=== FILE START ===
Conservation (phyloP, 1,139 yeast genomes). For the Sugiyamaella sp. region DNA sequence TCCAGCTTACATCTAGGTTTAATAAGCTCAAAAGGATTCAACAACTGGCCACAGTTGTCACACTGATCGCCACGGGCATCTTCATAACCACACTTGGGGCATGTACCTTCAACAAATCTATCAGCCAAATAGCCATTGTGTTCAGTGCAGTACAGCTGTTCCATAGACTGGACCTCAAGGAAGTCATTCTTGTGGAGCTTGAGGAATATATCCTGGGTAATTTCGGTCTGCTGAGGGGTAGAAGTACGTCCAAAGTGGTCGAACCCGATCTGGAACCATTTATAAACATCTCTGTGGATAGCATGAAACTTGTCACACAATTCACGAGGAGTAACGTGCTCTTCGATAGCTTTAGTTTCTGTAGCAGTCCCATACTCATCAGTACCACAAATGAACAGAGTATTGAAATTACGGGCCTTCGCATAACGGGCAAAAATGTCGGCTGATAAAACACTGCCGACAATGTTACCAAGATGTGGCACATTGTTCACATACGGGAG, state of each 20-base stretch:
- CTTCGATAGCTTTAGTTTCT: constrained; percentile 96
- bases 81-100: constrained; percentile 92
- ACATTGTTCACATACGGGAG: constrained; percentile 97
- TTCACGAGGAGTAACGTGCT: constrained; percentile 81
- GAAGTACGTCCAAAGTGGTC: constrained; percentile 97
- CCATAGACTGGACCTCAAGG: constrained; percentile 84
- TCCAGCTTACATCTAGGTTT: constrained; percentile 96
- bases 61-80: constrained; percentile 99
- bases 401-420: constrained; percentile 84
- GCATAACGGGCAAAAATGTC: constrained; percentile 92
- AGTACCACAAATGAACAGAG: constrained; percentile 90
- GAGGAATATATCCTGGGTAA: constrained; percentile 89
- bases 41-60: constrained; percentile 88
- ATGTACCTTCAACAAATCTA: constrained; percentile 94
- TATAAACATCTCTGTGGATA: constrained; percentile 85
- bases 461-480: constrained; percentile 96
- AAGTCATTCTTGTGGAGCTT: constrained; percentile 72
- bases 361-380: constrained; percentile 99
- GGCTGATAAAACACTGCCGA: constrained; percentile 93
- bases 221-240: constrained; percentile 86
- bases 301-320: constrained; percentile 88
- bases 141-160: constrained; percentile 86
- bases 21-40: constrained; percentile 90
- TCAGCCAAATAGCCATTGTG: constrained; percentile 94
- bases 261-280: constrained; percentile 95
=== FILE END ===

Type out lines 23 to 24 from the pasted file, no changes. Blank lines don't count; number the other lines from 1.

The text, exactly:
- bases 141-160: constrained; percentile 86
- bases 21-40: constrained; percentile 90